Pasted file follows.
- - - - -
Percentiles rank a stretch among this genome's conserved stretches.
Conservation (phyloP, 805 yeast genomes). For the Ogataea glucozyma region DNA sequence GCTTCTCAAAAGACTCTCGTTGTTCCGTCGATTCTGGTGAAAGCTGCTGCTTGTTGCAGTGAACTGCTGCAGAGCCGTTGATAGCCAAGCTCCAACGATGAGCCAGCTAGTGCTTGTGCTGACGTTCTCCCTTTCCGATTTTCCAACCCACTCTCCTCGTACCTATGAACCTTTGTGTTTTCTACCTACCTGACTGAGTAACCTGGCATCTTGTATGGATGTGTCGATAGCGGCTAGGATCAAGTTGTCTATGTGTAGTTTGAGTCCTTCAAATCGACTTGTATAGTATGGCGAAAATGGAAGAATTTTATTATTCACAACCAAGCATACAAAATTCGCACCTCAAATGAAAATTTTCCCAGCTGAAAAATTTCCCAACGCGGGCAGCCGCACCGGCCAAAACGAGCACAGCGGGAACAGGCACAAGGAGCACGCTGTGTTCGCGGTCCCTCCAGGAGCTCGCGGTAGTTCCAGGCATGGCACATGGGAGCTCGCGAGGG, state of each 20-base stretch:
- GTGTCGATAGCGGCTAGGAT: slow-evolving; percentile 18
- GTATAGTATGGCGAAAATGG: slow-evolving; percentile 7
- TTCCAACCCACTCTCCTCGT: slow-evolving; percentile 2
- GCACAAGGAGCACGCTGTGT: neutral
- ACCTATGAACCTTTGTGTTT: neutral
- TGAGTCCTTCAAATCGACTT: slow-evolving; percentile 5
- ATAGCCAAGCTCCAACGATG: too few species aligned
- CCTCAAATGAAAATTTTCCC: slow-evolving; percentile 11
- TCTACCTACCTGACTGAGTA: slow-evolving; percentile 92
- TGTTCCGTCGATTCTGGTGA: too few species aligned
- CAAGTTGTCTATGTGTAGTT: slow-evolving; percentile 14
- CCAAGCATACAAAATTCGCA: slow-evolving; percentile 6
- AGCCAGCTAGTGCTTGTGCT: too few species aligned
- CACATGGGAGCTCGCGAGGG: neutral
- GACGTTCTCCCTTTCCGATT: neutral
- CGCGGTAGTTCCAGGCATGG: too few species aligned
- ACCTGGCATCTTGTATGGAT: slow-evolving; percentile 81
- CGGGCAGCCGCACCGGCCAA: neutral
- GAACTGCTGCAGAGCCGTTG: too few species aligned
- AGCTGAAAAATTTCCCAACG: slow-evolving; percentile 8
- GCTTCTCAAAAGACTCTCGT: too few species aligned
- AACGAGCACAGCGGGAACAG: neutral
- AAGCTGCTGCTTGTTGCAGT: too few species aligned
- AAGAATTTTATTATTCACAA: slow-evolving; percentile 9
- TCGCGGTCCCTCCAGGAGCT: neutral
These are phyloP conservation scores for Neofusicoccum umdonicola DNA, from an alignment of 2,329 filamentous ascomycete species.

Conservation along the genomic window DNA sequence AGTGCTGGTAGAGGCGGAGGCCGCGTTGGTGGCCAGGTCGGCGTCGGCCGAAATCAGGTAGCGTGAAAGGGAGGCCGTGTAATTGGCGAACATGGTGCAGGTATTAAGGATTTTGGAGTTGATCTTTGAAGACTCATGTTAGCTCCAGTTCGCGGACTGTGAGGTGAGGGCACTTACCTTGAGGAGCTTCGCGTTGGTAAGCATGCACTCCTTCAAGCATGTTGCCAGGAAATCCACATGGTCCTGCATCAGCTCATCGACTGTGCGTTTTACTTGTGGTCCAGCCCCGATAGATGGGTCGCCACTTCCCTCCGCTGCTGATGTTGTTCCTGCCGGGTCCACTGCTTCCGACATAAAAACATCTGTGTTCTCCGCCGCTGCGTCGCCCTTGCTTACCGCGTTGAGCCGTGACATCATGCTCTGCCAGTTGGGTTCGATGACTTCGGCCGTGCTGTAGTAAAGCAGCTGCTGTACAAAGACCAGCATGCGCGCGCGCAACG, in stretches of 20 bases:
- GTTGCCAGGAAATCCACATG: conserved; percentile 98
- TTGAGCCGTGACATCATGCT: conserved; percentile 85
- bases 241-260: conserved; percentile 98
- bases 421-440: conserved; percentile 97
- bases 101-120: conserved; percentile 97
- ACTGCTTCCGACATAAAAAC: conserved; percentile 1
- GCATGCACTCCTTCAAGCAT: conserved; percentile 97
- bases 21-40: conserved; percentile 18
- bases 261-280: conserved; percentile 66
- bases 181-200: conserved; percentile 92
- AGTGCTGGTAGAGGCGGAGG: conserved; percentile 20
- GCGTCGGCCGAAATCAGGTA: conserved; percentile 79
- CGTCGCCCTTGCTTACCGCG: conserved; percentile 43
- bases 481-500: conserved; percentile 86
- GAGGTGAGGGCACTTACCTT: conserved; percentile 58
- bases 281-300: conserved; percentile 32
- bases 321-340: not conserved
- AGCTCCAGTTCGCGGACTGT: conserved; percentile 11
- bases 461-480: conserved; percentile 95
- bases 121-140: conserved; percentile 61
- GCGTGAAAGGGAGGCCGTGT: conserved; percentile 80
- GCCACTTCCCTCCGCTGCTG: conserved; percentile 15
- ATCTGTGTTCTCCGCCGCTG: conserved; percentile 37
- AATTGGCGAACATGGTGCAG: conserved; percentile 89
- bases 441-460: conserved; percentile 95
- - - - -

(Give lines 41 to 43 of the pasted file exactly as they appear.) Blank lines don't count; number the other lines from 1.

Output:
- GCGTCGGCCGAAATCAGGTA: conserved; percentile 79
- CGTCGCCCTTGCTTACCGCG: conserved; percentile 43
- bases 481-500: conserved; percentile 86